But even croquet has its lighter moments. I witnessed a match some time ago between a well-set-up cavalry officer (retired with the rank of Major-General) and a cub of a lad—a slouching, hulking fellow whose gait showed that he had never had a day's athletic training. The boy won and went grinning off the lawns. His mother received him with grins, and the General walked away in the direction of the river. It occurred to me that people should keep an eye upon him. But he did not even fling his mallet into the stream.

He turned up a little later at another court, and this time he was victorious.

But against whom?

Against a stout elderly lady crippled with rheumatism; and he just managed to beat her through making a lucky shot!

It seems to me to be marvellous that, with the possibilities of such humiliation before players, any except the decrepit should be found willing to take part in tournaments.

There can be no doubt, however, as to the absorbing power of croquet upon certain temperaments. I have met an elderly lady of Early Victorian proportions who, I am positive, can recollect the details of every match she has ever played. If she were not able to do so she would sometimes be compelled to sit in silence, for to her conversation means nothing beyond a recapitulation of her croquet games. Try her as you may upon other topics, it is no use. She seems intensely bored if you touch upon the theatre, and to music and the other arts she is rather more than indifferent. Indifference might be represented as “scratch,” but her attitude can only be represented by a minus sign. On art she should be a -3, on music a -6, and on literature a -20. These are her handicaps, so far as I am capable of judging.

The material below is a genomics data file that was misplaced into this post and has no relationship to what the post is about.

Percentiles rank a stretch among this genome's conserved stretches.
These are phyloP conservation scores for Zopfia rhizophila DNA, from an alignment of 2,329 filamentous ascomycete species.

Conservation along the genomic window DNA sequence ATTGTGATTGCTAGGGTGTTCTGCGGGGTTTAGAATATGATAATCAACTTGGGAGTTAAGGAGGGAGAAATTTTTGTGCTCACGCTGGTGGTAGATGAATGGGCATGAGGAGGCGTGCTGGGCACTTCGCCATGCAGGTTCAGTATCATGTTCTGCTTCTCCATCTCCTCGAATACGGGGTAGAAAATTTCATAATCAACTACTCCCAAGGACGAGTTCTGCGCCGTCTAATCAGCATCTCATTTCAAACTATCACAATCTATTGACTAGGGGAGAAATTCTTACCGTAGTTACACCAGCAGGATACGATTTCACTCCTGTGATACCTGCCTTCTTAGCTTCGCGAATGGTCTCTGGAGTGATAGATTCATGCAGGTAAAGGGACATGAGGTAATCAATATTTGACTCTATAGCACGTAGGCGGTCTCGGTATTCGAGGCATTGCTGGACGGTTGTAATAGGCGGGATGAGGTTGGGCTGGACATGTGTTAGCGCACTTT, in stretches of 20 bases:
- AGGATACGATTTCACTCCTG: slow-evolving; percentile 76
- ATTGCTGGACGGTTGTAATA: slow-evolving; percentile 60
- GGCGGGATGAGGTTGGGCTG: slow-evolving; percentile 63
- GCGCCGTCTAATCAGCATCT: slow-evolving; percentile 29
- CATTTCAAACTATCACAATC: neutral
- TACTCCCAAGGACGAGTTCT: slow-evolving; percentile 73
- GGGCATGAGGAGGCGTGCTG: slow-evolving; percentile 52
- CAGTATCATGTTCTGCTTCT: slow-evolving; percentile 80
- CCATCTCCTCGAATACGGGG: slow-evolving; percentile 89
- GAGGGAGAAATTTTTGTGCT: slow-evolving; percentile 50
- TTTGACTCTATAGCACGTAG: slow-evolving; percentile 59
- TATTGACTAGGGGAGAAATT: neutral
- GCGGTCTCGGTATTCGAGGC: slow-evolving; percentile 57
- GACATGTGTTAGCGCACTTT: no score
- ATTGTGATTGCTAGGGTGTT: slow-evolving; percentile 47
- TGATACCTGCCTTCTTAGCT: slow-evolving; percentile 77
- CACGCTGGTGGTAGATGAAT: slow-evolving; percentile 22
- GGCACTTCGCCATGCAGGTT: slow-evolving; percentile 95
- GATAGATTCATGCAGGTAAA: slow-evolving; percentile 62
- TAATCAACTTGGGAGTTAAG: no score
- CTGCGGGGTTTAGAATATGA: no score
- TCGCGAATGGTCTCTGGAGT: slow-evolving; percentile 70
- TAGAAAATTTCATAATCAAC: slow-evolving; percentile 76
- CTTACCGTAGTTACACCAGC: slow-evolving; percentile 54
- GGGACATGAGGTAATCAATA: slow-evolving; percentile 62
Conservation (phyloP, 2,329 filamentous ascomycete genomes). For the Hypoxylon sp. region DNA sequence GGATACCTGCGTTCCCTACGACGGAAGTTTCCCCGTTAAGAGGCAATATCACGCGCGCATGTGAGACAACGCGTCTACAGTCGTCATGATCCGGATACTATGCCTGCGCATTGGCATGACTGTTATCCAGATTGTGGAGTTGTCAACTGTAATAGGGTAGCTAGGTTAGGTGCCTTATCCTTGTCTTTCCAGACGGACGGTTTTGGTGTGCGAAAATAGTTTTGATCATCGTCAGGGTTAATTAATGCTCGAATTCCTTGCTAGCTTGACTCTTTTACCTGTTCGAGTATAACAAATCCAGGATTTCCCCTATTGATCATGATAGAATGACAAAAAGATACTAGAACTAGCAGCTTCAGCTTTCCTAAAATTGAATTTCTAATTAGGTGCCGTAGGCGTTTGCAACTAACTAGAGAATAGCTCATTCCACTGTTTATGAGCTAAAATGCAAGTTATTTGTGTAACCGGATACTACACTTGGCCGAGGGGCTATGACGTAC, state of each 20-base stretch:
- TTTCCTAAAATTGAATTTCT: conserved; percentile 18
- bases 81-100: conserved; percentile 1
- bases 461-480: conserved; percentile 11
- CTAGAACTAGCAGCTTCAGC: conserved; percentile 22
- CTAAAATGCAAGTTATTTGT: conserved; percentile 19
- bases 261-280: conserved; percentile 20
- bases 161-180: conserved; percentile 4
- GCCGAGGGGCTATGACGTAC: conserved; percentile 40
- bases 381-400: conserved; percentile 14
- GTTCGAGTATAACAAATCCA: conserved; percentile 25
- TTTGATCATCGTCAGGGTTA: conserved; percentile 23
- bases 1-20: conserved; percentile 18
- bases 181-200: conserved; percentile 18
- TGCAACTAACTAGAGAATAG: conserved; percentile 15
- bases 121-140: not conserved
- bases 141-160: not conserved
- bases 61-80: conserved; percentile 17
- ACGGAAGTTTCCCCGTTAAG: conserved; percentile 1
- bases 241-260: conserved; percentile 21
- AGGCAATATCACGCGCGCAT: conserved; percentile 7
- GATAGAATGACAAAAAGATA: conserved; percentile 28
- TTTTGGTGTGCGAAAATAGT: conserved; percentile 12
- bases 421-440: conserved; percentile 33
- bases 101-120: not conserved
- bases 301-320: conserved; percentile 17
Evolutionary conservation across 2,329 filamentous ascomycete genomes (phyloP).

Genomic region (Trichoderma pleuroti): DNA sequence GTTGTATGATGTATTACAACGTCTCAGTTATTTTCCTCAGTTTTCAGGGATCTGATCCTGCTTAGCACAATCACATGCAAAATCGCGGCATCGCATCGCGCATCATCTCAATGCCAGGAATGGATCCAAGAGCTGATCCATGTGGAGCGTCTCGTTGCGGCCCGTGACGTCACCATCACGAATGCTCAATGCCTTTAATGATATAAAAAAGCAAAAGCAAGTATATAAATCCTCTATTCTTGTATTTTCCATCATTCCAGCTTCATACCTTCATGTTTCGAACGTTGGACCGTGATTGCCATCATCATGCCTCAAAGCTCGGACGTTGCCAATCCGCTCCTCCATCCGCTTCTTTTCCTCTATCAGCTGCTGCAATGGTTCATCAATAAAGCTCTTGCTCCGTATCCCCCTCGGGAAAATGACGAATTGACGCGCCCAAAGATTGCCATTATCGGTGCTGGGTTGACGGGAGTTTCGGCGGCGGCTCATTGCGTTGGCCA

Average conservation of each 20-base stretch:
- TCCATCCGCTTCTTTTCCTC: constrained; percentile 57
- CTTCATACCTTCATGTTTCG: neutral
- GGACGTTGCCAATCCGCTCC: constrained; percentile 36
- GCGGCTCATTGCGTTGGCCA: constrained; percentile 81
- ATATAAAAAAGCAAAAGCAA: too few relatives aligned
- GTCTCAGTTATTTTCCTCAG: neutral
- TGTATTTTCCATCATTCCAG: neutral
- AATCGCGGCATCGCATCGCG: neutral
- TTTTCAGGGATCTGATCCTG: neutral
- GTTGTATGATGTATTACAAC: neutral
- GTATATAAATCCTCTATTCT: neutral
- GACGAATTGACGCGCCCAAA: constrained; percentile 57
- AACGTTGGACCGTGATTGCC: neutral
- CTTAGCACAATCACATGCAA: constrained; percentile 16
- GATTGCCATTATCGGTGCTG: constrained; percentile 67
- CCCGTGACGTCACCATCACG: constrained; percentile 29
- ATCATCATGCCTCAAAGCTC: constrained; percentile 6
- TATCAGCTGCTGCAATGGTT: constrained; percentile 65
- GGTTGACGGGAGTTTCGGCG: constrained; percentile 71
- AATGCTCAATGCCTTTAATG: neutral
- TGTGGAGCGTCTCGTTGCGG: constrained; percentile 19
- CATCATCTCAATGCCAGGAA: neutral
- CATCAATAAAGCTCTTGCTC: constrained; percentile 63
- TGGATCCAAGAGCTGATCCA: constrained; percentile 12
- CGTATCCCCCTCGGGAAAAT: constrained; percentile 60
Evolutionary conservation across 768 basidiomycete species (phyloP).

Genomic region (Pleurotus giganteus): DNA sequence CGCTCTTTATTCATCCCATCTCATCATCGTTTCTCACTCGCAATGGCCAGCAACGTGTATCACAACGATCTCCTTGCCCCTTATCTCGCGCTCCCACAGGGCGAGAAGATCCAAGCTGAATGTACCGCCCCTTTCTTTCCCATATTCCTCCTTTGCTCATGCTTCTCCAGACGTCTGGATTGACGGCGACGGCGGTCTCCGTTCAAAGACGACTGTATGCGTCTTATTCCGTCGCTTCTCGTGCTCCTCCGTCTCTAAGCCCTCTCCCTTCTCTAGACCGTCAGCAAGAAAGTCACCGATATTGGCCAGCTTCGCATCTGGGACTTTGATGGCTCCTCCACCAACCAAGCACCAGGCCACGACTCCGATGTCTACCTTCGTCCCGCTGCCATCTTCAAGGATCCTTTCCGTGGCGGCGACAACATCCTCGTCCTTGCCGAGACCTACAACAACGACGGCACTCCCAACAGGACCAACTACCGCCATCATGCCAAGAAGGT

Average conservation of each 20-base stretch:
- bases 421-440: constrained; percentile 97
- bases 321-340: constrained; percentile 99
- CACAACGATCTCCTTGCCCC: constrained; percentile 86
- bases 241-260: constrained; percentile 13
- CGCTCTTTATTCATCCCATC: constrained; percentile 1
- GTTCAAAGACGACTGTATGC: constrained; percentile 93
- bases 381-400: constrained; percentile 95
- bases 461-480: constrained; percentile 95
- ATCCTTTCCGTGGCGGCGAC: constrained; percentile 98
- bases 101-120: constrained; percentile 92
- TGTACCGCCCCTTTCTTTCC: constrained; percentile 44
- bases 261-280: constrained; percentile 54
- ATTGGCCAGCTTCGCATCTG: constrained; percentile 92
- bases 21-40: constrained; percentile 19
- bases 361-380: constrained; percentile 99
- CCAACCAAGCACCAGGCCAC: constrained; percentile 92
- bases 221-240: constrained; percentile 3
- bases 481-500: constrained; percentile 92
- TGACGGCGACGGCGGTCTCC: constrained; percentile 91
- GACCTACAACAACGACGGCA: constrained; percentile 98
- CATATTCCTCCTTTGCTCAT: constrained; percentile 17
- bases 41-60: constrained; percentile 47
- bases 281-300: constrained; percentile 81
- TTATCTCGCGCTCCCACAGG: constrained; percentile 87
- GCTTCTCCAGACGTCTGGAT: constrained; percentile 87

She is the terror of the managers of tournaments, such a hole-and-corner game as she plays. She never leaves anything to chance: she invariably sends herself into a corner. Her most dashing game occupies four hours. It is said that she has strong views on the subject of assimilating the game of croquet with the game of cricket in regard to the duration of a match. If it takes three days to play a cricket match, why should not the same limits be extended to a croquet match? she wishes to know. The reply that is suggested by the people with whom she has played is that even at a three-day match she would complain bitterly that she was hustled by the managers. At present her life seems a perpetual complaint. During the season she grumbles her way from tournament to tournament; and when she seats herself by the side of an unwary person to watch a match, even though it is a final for the cup, she immediately begins to describe one of her games—it may be one that took place five years before—and keeps on giving detail after detail of trivialities, with a complete disregard of the excitements of the court where she is sitting and the applause of the crowd at some brilliant play—on she rumbles, unless her unwilling confidant rises and flies for covert. It takes her even longer to describe one of her games than it does to play it. Her latest complaint is that croquet players are becoming very unsociable, the basis of her charge being that when she approaches a court to sit down and watch a game, the people on the chairs whom she knows quite well get up and go away. She does not believe that in every case they do so, as was suggested, to give her a choice of chairs.